The Plan B budget involves two basic steps:

1) Goals are established and the cost to attain those goals is determined and money is put aside regularly to achieve these goals.

2) Expenses are determined and the appropriate amount of money is put aside regularly to ensure expenses are paid on time every time. Plan B budgeters are encouraged to pay bills no later than the budget due date via a bank billpay system.

The fundamental difference between the traditional budget and the Plan B budget I’m describing here, is that after I determine goals and expenses in Plan B, I don’t keep a running record of expenses and payments via a formal budget plan. While, as a personal finance professional, I don’t consider this the preferred way of budgeting, I view it as a reasonable alternative for those that don’t want to take the time to create and live by a traditional budget or are afraid of the structure and discipline that goes along with a traditional budget.

You and I may see a budget as putting oneself in a position to spend freely after expenses are paid and goals are funded. Oftentimes, clients will view a budget as inhibiting and something to be avoided, because of the perceived negative impact on their lifestyles.

A Plan B budgeter may determine that a reasonable long-term retirement goal is $1 million dollars in assets by age 65. The budgeter, in this instance, will set the amount of money aside each month that is necessary to reach this long-term goal. Since the budgeter may have avoided the traditional budget due to a shortage of knowledge and discipline where financial matters are concerned, hopefully this Plan B budgeter now puts retirement savings on automatic pilot and has the required dollars taken out of his/her paycheck each month and put against the pre-established $1 million dollar retirement goal.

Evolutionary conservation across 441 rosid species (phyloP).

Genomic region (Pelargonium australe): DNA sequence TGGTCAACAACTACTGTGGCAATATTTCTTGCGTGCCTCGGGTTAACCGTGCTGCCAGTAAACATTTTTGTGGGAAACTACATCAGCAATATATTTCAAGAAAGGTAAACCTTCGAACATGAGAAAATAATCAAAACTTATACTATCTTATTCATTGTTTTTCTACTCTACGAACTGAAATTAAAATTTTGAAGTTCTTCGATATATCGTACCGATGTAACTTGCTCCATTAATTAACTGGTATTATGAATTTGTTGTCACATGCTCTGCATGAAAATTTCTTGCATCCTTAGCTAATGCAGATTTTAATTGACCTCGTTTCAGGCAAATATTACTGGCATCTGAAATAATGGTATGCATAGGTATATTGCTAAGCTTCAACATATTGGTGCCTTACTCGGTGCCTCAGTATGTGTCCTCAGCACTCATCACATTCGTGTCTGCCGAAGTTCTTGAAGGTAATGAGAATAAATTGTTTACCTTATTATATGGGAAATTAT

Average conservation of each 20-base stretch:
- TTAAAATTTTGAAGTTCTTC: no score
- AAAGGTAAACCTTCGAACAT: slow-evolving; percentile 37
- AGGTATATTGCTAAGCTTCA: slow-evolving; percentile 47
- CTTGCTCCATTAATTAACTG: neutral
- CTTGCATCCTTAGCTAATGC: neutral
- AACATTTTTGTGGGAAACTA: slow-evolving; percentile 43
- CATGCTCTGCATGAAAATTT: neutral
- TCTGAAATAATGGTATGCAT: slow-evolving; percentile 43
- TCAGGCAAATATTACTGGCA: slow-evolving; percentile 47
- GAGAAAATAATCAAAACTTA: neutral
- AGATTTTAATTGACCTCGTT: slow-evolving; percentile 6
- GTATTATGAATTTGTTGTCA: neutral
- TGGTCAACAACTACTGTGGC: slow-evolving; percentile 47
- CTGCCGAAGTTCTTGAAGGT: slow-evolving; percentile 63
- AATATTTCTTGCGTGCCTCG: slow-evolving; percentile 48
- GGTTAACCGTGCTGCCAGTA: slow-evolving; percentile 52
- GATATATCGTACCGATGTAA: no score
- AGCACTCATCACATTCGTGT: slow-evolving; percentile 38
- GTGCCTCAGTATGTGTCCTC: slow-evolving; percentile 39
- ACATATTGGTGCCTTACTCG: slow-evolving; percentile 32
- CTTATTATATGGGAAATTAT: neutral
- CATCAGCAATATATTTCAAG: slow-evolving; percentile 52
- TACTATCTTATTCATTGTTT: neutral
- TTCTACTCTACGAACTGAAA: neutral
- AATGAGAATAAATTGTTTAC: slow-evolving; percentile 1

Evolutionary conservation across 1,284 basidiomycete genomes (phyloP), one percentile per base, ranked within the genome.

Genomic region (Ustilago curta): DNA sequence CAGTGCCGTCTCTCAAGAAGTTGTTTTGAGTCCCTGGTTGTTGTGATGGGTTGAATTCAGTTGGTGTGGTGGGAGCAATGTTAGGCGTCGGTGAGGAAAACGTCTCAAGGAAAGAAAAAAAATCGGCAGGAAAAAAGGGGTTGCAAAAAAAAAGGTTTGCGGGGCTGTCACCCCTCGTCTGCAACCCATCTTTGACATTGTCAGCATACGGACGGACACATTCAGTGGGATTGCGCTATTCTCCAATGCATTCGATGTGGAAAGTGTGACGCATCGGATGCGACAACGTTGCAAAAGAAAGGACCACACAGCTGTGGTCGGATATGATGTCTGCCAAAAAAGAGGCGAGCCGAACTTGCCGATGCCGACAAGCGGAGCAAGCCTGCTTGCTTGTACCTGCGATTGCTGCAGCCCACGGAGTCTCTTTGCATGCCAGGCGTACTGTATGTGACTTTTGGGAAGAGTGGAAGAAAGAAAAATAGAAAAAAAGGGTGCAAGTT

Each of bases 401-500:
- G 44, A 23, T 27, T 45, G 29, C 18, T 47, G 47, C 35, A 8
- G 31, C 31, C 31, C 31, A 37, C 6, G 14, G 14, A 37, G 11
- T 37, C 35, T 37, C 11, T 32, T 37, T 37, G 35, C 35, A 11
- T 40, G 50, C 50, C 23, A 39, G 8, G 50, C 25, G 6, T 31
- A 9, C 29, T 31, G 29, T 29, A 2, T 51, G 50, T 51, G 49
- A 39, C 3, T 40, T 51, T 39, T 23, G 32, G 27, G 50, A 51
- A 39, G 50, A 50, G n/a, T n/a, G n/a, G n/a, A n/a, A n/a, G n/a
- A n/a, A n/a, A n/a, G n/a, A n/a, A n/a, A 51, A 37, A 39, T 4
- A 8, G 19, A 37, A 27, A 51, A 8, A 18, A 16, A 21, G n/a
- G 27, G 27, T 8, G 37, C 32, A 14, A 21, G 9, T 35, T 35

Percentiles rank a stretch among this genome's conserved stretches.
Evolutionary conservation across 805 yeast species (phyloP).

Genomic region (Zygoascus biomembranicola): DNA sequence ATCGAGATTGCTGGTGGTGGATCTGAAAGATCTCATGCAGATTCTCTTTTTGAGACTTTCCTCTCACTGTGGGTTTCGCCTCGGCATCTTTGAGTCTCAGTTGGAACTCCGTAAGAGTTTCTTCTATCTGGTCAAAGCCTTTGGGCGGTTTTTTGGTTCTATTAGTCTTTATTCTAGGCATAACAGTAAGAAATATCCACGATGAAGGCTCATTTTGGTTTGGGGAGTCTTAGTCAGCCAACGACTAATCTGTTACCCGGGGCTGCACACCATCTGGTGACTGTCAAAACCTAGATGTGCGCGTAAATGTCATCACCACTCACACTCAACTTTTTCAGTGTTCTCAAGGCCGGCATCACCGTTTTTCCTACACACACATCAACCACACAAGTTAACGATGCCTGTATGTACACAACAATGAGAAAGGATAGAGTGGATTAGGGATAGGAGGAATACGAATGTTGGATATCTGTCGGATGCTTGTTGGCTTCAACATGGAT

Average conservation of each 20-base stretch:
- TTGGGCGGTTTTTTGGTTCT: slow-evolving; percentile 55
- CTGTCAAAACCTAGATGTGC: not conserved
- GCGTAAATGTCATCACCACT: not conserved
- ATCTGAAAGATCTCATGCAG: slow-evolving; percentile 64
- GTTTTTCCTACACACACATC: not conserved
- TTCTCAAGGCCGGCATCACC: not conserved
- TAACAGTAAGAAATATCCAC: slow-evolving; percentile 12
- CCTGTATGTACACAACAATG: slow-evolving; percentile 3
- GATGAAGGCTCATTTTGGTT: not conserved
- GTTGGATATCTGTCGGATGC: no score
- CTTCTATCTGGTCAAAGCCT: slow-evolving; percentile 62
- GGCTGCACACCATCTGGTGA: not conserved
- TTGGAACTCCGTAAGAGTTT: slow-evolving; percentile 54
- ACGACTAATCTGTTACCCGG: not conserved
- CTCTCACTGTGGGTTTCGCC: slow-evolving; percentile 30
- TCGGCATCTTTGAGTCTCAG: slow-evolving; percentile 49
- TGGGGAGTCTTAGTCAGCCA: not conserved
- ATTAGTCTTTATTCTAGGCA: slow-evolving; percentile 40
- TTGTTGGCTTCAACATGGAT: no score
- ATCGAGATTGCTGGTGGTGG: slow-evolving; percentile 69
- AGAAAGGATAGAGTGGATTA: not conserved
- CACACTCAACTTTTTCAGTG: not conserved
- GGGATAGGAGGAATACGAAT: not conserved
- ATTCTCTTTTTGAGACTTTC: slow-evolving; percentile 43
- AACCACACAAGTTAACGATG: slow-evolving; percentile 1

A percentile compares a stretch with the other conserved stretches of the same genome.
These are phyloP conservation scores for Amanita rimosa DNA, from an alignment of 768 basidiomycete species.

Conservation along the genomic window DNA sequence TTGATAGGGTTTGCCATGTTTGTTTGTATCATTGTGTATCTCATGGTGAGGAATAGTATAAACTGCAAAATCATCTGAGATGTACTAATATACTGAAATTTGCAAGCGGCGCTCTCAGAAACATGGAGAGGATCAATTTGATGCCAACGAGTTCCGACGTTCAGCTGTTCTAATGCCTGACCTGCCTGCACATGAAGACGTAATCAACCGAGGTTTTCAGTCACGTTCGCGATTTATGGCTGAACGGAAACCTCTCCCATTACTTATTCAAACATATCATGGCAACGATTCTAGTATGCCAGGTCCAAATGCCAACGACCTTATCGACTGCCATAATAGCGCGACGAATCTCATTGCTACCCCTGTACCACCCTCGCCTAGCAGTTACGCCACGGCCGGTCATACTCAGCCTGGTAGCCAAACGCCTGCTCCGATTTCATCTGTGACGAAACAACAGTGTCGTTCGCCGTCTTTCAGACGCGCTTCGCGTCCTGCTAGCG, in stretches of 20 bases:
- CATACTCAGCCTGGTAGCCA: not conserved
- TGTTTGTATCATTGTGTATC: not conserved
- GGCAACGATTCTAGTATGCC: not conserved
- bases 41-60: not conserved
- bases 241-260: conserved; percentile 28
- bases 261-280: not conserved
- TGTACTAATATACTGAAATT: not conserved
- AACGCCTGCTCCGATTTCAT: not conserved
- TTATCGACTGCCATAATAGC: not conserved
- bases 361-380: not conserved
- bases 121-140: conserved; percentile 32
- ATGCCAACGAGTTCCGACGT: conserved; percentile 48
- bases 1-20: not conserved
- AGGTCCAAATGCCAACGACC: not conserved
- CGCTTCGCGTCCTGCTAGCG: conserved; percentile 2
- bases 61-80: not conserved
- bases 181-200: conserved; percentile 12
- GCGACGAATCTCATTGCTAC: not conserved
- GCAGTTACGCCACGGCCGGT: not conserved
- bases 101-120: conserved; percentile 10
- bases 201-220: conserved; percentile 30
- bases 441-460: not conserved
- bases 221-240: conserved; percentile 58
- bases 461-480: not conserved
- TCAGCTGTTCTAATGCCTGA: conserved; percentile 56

IT Managers Need To Know: What Is A Master Budget?

  • March 18, 2019

Who out there likes to create budgets each year? Probably nobody – it takes a lot of work! I’ve got some good news for you, there might be a simpler way to do all of this. All too often IT managers sit down and try to create a single master budget. This can be very hard to do. I’ve got a better way for you to accomplish the same thing in a much shorter amount of time!

What Is A Master Budget?

So just exactly what is this master budget thing? It turns out that no IT team works on just one project during a year. What this means is that your job as an IT manager is instead of trying to sit down and create a single budget, you need to show some leadership and create a separate budget for each of the projects that your team will be working on.

The trick here is that the company doesn’t really want you to submit a handful of budgets for your team. Instead, they are looking for you to turn in one single budget – a master budget if you will. This means that once you have the budgets for all of your individual projects, you need to combine them into a single budget that incorporates the funding, resources, and returns that all of your projects will require.

Your budget will summarize the financial projectionsof all of your team’s individual projects during a given period. This means that the budget will need to incorporate both your operating budget as well as your financial budget.

3 Questions To Ask About Your Next Master Budget